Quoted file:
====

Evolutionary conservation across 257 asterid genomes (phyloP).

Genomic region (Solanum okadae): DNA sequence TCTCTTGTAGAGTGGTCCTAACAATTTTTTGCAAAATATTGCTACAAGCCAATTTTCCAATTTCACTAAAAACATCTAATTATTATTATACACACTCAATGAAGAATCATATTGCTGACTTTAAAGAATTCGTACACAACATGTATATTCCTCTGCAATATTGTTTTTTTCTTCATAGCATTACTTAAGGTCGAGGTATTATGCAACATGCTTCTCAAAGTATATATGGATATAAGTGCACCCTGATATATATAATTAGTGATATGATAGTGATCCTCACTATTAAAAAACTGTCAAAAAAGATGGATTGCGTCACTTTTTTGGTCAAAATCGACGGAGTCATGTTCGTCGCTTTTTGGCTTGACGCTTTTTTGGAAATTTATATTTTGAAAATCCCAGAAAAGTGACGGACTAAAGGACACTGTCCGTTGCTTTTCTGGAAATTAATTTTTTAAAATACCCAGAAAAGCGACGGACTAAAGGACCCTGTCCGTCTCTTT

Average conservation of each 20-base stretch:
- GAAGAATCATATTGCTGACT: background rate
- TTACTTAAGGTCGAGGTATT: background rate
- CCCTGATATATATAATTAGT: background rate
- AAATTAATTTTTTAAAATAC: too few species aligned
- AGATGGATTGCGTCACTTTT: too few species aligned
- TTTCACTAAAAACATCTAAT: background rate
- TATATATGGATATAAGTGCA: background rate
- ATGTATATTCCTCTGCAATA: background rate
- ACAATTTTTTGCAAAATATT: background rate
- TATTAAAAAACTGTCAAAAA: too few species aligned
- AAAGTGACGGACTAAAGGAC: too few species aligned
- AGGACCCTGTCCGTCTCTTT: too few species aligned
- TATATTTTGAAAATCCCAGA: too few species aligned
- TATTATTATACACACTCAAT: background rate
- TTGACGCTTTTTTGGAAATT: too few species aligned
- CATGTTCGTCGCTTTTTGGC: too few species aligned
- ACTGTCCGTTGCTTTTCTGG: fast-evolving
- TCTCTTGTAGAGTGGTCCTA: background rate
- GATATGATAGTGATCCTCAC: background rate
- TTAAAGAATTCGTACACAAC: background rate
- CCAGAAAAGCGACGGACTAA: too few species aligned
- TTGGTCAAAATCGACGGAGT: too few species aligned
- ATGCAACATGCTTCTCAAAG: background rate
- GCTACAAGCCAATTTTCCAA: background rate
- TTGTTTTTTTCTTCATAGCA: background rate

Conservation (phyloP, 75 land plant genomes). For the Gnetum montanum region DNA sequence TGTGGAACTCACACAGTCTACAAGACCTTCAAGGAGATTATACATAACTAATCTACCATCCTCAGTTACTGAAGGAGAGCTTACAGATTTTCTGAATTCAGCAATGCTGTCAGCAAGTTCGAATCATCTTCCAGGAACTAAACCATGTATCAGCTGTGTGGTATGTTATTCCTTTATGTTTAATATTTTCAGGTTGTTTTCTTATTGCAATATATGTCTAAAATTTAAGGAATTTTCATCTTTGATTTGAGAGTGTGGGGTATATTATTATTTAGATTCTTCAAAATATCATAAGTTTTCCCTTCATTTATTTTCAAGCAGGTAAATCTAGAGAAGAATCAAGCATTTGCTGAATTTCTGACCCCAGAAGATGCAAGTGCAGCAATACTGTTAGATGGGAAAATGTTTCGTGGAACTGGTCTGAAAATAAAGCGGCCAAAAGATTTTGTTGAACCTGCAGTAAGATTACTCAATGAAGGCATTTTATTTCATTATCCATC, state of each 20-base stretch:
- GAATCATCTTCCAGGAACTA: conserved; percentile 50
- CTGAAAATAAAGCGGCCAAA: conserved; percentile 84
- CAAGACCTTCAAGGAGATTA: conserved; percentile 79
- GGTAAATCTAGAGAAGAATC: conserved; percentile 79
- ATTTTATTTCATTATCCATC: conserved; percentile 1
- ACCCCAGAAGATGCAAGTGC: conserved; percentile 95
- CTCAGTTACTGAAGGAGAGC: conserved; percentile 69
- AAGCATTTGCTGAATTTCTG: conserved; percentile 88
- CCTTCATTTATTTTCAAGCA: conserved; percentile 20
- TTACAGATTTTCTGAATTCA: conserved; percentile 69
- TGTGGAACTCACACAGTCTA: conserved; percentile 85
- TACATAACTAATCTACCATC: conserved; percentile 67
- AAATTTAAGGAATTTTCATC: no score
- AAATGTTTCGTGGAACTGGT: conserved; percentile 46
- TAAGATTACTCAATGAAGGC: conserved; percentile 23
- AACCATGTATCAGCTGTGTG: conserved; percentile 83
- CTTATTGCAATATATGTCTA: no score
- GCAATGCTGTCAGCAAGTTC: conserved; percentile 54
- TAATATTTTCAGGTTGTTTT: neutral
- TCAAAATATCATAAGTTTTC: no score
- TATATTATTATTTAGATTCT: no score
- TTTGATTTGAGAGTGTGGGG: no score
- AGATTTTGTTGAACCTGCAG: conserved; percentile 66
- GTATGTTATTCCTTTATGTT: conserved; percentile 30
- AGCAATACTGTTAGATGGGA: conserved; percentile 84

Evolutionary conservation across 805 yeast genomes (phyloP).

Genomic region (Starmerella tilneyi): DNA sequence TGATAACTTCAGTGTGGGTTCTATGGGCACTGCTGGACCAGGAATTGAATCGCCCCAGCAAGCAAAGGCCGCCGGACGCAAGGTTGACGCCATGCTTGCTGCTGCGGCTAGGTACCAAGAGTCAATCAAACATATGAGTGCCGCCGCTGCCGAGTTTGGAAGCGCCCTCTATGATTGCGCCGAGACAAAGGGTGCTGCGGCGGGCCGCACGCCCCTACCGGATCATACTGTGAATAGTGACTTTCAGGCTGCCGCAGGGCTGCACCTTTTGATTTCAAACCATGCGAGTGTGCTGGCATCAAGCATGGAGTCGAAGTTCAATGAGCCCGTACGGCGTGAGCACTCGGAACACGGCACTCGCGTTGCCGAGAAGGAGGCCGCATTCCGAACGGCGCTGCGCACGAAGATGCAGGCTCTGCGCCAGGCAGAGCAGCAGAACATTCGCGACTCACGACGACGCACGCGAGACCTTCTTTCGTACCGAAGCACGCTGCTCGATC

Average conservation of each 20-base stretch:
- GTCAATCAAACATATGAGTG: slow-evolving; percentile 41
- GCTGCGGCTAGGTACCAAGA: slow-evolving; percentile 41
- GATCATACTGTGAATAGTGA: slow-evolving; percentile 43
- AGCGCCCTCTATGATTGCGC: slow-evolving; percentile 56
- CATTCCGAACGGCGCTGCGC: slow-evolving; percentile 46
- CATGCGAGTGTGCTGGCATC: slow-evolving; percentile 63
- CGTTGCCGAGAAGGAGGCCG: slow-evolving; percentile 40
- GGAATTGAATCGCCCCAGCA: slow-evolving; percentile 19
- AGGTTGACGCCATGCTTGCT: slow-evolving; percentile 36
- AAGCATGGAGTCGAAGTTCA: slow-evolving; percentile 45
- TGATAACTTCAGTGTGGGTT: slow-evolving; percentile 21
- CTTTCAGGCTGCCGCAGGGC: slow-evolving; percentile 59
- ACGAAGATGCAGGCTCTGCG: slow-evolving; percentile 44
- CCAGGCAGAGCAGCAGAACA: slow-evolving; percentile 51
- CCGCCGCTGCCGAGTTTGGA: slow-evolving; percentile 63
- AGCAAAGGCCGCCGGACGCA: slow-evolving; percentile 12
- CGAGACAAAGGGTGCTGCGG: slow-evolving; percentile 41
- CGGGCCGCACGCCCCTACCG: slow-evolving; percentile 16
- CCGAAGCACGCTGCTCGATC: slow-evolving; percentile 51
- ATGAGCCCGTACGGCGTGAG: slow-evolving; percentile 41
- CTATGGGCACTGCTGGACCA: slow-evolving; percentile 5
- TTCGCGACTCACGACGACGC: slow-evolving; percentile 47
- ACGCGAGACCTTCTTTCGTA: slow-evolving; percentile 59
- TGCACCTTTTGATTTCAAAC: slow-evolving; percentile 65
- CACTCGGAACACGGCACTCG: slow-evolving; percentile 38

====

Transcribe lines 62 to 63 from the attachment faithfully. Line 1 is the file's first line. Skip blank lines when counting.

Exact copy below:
- CATTCCGAACGGCGCTGCGC: slow-evolving; percentile 46
- CATGCGAGTGTGCTGGCATC: slow-evolving; percentile 63